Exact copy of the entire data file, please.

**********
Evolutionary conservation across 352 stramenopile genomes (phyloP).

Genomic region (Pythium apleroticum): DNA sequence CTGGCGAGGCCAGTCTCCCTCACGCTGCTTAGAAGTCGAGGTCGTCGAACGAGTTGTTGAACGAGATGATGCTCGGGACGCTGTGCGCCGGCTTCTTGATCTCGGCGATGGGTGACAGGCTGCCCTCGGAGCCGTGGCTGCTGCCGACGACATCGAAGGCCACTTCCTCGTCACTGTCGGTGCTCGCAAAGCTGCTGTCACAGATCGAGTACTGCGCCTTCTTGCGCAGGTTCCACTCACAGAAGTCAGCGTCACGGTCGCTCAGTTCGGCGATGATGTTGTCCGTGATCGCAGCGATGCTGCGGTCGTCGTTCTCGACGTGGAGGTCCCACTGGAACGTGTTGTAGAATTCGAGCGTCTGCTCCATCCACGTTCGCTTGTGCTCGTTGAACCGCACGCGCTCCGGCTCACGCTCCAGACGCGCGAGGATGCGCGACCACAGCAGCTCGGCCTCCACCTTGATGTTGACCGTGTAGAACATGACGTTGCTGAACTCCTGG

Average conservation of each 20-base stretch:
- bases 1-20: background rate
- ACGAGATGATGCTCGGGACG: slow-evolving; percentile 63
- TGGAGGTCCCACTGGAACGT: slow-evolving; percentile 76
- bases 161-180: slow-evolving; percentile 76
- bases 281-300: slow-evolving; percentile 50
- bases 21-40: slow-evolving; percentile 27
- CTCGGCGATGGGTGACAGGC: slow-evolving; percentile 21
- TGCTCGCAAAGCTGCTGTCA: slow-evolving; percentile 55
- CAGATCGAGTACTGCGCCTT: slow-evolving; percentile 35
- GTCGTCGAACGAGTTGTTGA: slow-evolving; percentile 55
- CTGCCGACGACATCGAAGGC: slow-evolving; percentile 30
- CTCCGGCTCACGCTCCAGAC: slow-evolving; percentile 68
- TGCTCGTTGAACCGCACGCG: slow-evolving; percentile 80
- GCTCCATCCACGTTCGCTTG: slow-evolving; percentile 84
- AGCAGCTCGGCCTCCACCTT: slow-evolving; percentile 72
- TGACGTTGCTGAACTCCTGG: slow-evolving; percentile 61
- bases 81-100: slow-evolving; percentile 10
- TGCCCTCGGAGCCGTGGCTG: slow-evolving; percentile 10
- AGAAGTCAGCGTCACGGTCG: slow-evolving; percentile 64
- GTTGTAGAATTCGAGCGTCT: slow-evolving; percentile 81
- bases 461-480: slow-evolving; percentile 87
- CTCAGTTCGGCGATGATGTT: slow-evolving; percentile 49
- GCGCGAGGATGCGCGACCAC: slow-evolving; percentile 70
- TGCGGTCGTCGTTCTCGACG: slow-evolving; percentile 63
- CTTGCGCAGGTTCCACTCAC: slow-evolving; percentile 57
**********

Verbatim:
Evolutionary conservation across 352 stramenopile genomes (phyloP).

Genomic region (Pythium apleroticum): DNA sequence CTGGCGAGGCCAGTCTCCCTCACGCTGCTTAGAAGTCGAGGTCGTCGAACGAGTTGTTGAACGAGATGATGCTCGGGACGCTGTGCGCCGGCTTCTTGATCTCGGCGATGGGTGACAGGCTGCCCTCGGAGCCGTGGCTGCTGCCGACGACATCGAAGGCCACTTCCTCGTCACTGTCGGTGCTCGCAAAGCTGCTGTCACAGATCGAGTACTGCGCCTTCTTGCGCAGGTTCCACTCACAGAAGTCAGCGTCACGGTCGCTCAGTTCGGCGATGATGTTGTCCGTGATCGCAGCGATGCTGCGGTCGTCGTTCTCGACGTGGAGGTCCCACTGGAACGTGTTGTAGAATTCGAGCGTCTGCTCCATCCACGTTCGCTTGTGCTCGTTGAACCGCACGCGCTCCGGCTCACGCTCCAGACGCGCGAGGATGCGCGACCACAGCAGCTCGGCCTCCACCTTGATGTTGACCGTGTAGAACATGACGTTGCTGAACTCCTGG

Average conservation of each 20-base stretch:
- bases 1-20: background rate
- ACGAGATGATGCTCGGGACG: slow-evolving; percentile 63
- TGGAGGTCCCACTGGAACGT: slow-evolving; percentile 76
- bases 161-180: slow-evolving; percentile 76
- bases 281-300: slow-evolving; percentile 50
- bases 21-40: slow-evolving; percentile 27
- CTCGGCGATGGGTGACAGGC: slow-evolving; percentile 21
- TGCTCGCAAAGCTGCTGTCA: slow-evolving; percentile 55
- CAGATCGAGTACTGCGCCTT: slow-evolving; percentile 35
- GTCGTCGAACGAGTTGTTGA: slow-evolving; percentile 55
- CTGCCGACGACATCGAAGGC: slow-evolving; percentile 30
- CTCCGGCTCACGCTCCAGAC: slow-evolving; percentile 68
- TGCTCGTTGAACCGCACGCG: slow-evolving; percentile 80
- GCTCCATCCACGTTCGCTTG: slow-evolving; percentile 84
- AGCAGCTCGGCCTCCACCTT: slow-evolving; percentile 72
- TGACGTTGCTGAACTCCTGG: slow-evolving; percentile 61
- bases 81-100: slow-evolving; percentile 10
- TGCCCTCGGAGCCGTGGCTG: slow-evolving; percentile 10
- AGAAGTCAGCGTCACGGTCG: slow-evolving; percentile 64
- GTTGTAGAATTCGAGCGTCT: slow-evolving; percentile 81
- bases 461-480: slow-evolving; percentile 87
- CTCAGTTCGGCGATGATGTT: slow-evolving; percentile 49
- GCGCGAGGATGCGCGACCAC: slow-evolving; percentile 70
- TGCGGTCGTCGTTCTCGACG: slow-evolving; percentile 63
- CTTGCGCAGGTTCCACTCAC: slow-evolving; percentile 57